Joined: Sun Feb 19, 2017 4:32 pm
 Real name: Chris Mullins
 Location: Shenandoah Valley, VA
 Contact:
Re: Spectrum Recorder PCIE Card?
Harald,
I'm not sure those deconvolution functions in R are what you are looking for. If the pulse shape is dominated more by the impulse response of the amplifier, then if you know the amplifier transfer function you can undo the timedomain effect of the amp by a deconvolution, which can be done in the time or frequency domain. This would restore the original, much narrower pulses that excited the amp, and presumably would undo the overlap if there are multiple closely spaced pulses. This is a time series analysis approach to undo a (presumably) linear transformation that smeared the original narrow pulse into a much wider one, not a statistical approach.
Like Rich said, if the amplifier naturally bandlimits the original pulse to say, 250 MHz (which it does if it's linear, and is limiting the rise time to ~2ns), then there is no loss of information in sampling at ~500Ms/s. If you sample faster, you're not gaining any information in a signal processing sense, because that information has already been removed by the bandlimiting amplifier. The deconvolution technique would work just as well at 500Ms/s as it would at 5Gs/s or even 50Gs/s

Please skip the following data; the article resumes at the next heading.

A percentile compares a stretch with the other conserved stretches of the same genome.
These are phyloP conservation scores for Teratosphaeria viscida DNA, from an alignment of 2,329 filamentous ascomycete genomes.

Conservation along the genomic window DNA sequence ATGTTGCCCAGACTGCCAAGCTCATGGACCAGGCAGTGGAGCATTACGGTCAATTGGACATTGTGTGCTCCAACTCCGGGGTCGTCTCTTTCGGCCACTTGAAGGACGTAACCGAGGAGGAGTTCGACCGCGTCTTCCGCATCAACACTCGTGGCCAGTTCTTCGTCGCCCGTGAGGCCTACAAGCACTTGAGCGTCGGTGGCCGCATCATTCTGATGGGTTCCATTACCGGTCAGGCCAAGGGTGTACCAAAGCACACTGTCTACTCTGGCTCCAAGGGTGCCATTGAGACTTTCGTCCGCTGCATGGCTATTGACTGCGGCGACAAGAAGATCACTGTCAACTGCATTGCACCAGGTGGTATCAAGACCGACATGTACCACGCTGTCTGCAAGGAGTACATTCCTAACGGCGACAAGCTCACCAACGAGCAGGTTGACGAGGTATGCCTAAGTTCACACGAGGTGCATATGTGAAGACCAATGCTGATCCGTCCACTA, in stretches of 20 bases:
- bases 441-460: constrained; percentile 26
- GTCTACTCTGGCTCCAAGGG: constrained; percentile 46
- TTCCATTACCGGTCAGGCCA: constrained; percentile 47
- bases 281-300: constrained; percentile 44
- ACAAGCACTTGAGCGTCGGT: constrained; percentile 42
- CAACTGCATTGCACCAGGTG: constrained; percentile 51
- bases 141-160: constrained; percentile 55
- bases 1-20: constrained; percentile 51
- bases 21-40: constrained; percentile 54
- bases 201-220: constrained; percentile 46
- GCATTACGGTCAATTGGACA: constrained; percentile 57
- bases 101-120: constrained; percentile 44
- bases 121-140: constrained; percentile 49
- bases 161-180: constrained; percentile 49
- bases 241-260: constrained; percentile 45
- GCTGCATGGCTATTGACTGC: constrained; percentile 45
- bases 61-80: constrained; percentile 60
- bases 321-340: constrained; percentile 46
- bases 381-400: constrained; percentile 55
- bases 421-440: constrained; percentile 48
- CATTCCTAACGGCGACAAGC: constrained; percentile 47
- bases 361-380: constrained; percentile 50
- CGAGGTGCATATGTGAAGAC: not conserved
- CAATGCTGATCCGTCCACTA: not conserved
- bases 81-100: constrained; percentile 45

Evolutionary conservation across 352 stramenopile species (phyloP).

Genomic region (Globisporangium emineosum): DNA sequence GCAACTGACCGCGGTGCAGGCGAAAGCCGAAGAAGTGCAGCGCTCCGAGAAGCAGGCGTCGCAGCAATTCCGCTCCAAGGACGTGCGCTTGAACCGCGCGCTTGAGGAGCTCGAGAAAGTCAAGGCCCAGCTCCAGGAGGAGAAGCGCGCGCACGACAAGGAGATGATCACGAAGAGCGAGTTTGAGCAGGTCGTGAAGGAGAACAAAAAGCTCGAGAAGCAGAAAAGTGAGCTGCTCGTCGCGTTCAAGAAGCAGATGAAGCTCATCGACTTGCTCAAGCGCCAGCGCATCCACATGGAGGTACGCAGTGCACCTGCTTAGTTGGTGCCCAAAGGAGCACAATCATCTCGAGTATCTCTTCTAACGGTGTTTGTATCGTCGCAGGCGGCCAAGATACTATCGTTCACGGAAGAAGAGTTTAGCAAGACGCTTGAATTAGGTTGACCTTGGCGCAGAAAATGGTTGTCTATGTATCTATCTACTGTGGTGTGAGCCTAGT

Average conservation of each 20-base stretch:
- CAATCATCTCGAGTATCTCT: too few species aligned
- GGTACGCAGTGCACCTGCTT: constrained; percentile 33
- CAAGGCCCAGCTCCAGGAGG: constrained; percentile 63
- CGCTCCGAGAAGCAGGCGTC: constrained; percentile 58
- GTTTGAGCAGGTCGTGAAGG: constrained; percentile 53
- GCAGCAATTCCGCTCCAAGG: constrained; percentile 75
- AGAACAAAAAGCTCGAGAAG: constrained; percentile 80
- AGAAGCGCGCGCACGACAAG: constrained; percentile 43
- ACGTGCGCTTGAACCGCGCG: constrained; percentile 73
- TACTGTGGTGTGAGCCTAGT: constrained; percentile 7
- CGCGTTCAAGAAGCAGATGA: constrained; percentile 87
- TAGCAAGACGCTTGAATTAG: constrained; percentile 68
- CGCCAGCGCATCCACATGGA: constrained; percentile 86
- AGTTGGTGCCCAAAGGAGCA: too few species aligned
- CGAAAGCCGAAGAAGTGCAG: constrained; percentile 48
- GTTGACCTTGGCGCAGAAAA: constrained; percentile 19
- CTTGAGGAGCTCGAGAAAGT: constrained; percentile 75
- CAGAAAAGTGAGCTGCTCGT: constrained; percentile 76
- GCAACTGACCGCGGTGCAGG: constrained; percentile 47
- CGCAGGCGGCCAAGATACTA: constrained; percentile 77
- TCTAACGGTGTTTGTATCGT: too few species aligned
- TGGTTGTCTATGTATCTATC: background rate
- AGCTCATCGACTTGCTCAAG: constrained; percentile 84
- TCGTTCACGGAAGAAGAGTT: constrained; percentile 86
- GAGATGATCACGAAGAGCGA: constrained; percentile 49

I think there's some confusion here because some of these terms used in discrete time series signal processing seem to be used in statistical analysis, but with different meanings. E.g. convolution, sampling, etc. Those R deconvolution functions don't seem to be related at all to the timeseries deconvolution John was talking about (e.g. as demonstrated here with MATLAB: https://terpconnect.umd.edu/~toh/spectr ... ution.html)
An electrical engineering/signal processing approach would be to simulate this in something like MATLAB (or a free analog, Octave), which is geared more towards timeseries analysis, and develop your basic algorithm there. Then, you could use a function generator with dual outputs to generate narrow pulses (that sometimes are closely spaced enough that the amp output would overlap), combine them, run them through a typical PMT amp filter (or equivalent), sample with a digital scope, and try your algorithm on it. That would give you some repeatable data to work with before you have your real scintillator working with real sources.